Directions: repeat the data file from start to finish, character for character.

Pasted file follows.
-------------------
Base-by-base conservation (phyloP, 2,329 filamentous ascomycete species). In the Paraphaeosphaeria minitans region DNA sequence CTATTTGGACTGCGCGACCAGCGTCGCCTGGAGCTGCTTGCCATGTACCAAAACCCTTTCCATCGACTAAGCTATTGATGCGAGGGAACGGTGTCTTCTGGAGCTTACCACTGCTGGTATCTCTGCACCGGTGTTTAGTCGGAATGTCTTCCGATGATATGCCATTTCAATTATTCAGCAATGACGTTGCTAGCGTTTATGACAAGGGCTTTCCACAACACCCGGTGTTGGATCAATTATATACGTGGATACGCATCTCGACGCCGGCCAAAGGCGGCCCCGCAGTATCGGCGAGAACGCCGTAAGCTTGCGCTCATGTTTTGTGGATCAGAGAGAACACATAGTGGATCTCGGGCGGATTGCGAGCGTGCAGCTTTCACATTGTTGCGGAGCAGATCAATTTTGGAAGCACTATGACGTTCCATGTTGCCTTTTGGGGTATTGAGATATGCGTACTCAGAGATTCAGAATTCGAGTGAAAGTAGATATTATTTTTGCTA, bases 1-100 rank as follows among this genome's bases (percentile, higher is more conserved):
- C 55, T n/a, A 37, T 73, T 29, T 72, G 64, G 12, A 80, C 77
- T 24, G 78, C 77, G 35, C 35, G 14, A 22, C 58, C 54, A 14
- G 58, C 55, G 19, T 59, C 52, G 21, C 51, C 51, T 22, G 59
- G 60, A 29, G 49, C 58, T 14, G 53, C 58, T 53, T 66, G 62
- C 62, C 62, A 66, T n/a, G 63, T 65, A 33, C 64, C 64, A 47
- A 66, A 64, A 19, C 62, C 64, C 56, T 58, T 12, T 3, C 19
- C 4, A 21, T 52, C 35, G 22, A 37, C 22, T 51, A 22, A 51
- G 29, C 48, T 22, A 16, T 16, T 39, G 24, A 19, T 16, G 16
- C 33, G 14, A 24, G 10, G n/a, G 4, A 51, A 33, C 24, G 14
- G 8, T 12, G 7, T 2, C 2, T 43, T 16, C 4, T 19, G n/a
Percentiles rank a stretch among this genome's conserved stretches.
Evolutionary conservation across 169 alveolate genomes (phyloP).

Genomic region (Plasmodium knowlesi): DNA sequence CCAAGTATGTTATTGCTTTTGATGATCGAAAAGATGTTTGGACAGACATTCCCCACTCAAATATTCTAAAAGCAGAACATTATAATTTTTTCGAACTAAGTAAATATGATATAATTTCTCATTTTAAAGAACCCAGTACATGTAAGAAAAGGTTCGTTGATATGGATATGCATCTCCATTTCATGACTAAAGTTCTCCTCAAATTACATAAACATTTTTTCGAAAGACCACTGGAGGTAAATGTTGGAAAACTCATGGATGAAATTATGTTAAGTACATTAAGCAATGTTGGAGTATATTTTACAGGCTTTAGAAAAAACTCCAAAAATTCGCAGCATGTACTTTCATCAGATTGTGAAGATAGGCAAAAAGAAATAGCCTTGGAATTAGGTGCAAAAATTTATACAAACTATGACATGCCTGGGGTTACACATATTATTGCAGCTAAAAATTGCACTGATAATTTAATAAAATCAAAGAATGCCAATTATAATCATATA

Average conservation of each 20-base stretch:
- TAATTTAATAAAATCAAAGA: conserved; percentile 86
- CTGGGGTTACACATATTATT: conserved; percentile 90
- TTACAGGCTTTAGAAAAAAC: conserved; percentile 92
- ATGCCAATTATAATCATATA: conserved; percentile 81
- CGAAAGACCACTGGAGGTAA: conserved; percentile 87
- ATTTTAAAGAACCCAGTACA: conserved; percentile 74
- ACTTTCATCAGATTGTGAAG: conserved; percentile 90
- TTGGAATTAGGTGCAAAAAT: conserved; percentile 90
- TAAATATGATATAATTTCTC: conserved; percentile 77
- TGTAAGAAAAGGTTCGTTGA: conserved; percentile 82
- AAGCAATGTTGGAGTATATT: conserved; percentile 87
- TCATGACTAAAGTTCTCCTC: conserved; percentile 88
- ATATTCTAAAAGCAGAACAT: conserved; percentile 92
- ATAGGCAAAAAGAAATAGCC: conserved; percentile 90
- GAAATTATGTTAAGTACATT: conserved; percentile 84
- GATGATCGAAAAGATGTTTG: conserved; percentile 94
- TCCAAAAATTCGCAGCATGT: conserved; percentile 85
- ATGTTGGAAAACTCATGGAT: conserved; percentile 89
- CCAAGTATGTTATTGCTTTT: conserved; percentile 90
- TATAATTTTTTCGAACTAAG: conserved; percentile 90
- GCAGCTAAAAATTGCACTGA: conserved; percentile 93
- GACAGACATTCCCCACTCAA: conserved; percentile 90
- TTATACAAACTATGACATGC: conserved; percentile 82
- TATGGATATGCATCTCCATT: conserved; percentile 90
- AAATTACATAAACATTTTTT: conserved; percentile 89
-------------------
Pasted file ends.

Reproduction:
Base-by-base conservation (phyloP, 2,329 filamentous ascomycete species). In the Paraphaeosphaeria minitans region DNA sequence CTATTTGGACTGCGCGACCAGCGTCGCCTGGAGCTGCTTGCCATGTACCAAAACCCTTTCCATCGACTAAGCTATTGATGCGAGGGAACGGTGTCTTCTGGAGCTTACCACTGCTGGTATCTCTGCACCGGTGTTTAGTCGGAATGTCTTCCGATGATATGCCATTTCAATTATTCAGCAATGACGTTGCTAGCGTTTATGACAAGGGCTTTCCACAACACCCGGTGTTGGATCAATTATATACGTGGATACGCATCTCGACGCCGGCCAAAGGCGGCCCCGCAGTATCGGCGAGAACGCCGTAAGCTTGCGCTCATGTTTTGTGGATCAGAGAGAACACATAGTGGATCTCGGGCGGATTGCGAGCGTGCAGCTTTCACATTGTTGCGGAGCAGATCAATTTTGGAAGCACTATGACGTTCCATGTTGCCTTTTGGGGTATTGAGATATGCGTACTCAGAGATTCAGAATTCGAGTGAAAGTAGATATTATTTTTGCTA, bases 1-100 rank as follows among this genome's bases (percentile, higher is more conserved):
- C 55, T n/a, A 37, T 73, T 29, T 72, G 64, G 12, A 80, C 77
- T 24, G 78, C 77, G 35, C 35, G 14, A 22, C 58, C 54, A 14
- G 58, C 55, G 19, T 59, C 52, G 21, C 51, C 51, T 22, G 59
- G 60, A 29, G 49, C 58, T 14, G 53, C 58, T 53, T 66, G 62
- C 62, C 62, A 66, T n/a, G 63, T 65, A 33, C 64, C 64, A 47
- A 66, A 64, A 19, C 62, C 64, C 56, T 58, T 12, T 3, C 19
- C 4, A 21, T 52, C 35, G 22, A 37, C 22, T 51, A 22, A 51
- G 29, C 48, T 22, A 16, T 16, T 39, G 24, A 19, T 16, G 16
- C 33, G 14, A 24, G 10, G n/a, G 4, A 51, A 33, C 24, G 14
- G 8, T 12, G 7, T 2, C 2, T 43, T 16, C 4, T 19, G n/a
Percentiles rank a stretch among this genome's conserved stretches.
Evolutionary conservation across 169 alveolate genomes (phyloP).

Genomic region (Plasmodium knowlesi): DNA sequence CCAAGTATGTTATTGCTTTTGATGATCGAAAAGATGTTTGGACAGACATTCCCCACTCAAATATTCTAAAAGCAGAACATTATAATTTTTTCGAACTAAGTAAATATGATATAATTTCTCATTTTAAAGAACCCAGTACATGTAAGAAAAGGTTCGTTGATATGGATATGCATCTCCATTTCATGACTAAAGTTCTCCTCAAATTACATAAACATTTTTTCGAAAGACCACTGGAGGTAAATGTTGGAAAACTCATGGATGAAATTATGTTAAGTACATTAAGCAATGTTGGAGTATATTTTACAGGCTTTAGAAAAAACTCCAAAAATTCGCAGCATGTACTTTCATCAGATTGTGAAGATAGGCAAAAAGAAATAGCCTTGGAATTAGGTGCAAAAATTTATACAAACTATGACATGCCTGGGGTTACACATATTATTGCAGCTAAAAATTGCACTGATAATTTAATAAAATCAAAGAATGCCAATTATAATCATATA

Average conservation of each 20-base stretch:
- TAATTTAATAAAATCAAAGA: conserved; percentile 86
- CTGGGGTTACACATATTATT: conserved; percentile 90
- TTACAGGCTTTAGAAAAAAC: conserved; percentile 92
- ATGCCAATTATAATCATATA: conserved; percentile 81
- CGAAAGACCACTGGAGGTAA: conserved; percentile 87
- ATTTTAAAGAACCCAGTACA: conserved; percentile 74
- ACTTTCATCAGATTGTGAAG: conserved; percentile 90
- TTGGAATTAGGTGCAAAAAT: conserved; percentile 90
- TAAATATGATATAATTTCTC: conserved; percentile 77
- TGTAAGAAAAGGTTCGTTGA: conserved; percentile 82
- AAGCAATGTTGGAGTATATT: conserved; percentile 87
- TCATGACTAAAGTTCTCCTC: conserved; percentile 88
- ATATTCTAAAAGCAGAACAT: conserved; percentile 92
- ATAGGCAAAAAGAAATAGCC: conserved; percentile 90
- GAAATTATGTTAAGTACATT: conserved; percentile 84
- GATGATCGAAAAGATGTTTG: conserved; percentile 94
- TCCAAAAATTCGCAGCATGT: conserved; percentile 85
- ATGTTGGAAAACTCATGGAT: conserved; percentile 89
- CCAAGTATGTTATTGCTTTT: conserved; percentile 90
- TATAATTTTTTCGAACTAAG: conserved; percentile 90
- GCAGCTAAAAATTGCACTGA: conserved; percentile 93
- GACAGACATTCCCCACTCAA: conserved; percentile 90
- TTATACAAACTATGACATGC: conserved; percentile 82
- TATGGATATGCATCTCCATT: conserved; percentile 90
- AAATTACATAAACATTTTTT: conserved; percentile 89